Semiconductor Manufacturing International (SMIC) reported its 12th straight losing quarter on Tuesday, despite a dramatic rebound in the global chip industry.
China's largest chip maker said the contract chip manufacturing business was solid in the first quarter and that an uptrend in the industry has continued in the second quarter.
Still, the company reported a wider loss than the same time last year. China's chip makers have struggled not only due to the global recession but because incumbents in the contract chip-making business have vigorously defended their turf.
SMIC's net loss in the first quarter widened to US$181.69 million from $178.11 million during the same quarter last year. The loss narrowed compared to the fourth quarter's $617.38 million loss. First-quarter revenue more than doubled year-on-year to $351.72 million.
The last time SMIC reported a net profit was in the first quarter of 2007, when it earned $8.76 million.
The company expects revenue in the second quarter to rise as much as 5 percent from the first quarter. "We continue to see the uptrend in the second quarter and remain cautiously optimistic about the third and fourth quarters," SMIC said in a statement.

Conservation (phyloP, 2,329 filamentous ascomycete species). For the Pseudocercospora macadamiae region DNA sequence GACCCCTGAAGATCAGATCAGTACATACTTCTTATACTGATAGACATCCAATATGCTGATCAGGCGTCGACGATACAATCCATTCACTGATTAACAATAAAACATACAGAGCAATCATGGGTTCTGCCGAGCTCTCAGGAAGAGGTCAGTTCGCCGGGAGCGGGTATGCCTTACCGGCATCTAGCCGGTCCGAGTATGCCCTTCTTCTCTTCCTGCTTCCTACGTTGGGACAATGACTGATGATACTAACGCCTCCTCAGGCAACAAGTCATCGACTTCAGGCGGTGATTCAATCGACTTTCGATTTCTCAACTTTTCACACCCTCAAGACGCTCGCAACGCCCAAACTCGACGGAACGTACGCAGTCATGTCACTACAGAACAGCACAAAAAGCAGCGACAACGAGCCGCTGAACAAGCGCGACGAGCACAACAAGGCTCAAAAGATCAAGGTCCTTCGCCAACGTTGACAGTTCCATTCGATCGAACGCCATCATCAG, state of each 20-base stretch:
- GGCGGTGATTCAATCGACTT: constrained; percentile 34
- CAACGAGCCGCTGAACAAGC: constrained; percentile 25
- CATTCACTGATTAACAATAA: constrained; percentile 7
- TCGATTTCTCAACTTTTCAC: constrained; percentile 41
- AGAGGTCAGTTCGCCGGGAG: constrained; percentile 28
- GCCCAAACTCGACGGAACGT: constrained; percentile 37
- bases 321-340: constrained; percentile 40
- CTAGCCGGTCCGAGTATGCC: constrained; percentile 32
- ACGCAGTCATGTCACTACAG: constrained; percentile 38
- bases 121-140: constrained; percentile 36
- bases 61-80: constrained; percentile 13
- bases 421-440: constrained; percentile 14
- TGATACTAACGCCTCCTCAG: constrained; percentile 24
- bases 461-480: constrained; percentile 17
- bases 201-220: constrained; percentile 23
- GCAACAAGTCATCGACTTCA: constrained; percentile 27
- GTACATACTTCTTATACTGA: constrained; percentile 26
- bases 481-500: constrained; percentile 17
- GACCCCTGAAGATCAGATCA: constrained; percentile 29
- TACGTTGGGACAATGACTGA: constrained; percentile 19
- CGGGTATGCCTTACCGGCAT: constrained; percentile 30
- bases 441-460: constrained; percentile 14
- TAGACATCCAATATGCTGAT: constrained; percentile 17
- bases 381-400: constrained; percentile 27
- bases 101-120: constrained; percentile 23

SMIC ranked number five among contract chip makers, which manufacture chips according to the intricate circuit designs their customers create, according to Gartner.
Taiwan Semiconductor Manufacturing (TSMC) took first place in 2009 with a market share of 44.8 percent. United Microelectronics (UMC), also from Taiwan, remained in second place with a 13.6 percent share of the market, while Chartered Semiconductor, which was bought by GlobalFoundries, was third at 7.7 percent. GlobalFoundries ranked fourth last year at 5.5 percent and SMIC rounded out the top five with a 5.3 percent share.
No other company in the contract chip business took more than a 2 percent share, including IBM and Samsung Electronics.
Revenue in the global contract chip-making business fell 11.2 percent last year to $20.1 billion, Gartner said, but has rebounded sharply since hitting bottom in the first quarter of last year.
This year, iSuppli forecasts that the contract chip business will rise 39.5 percent year-over-year to $24.8 billion.
The overall chip industry is set for its highest annual growth in a decade this year, the market researcher said. Sales in the industry will grow 30.6 percent to an all-time high of $300.3 billion in 2010, up from $229.9 billion last year. The previous annual sales record was $274 billion in 2007.
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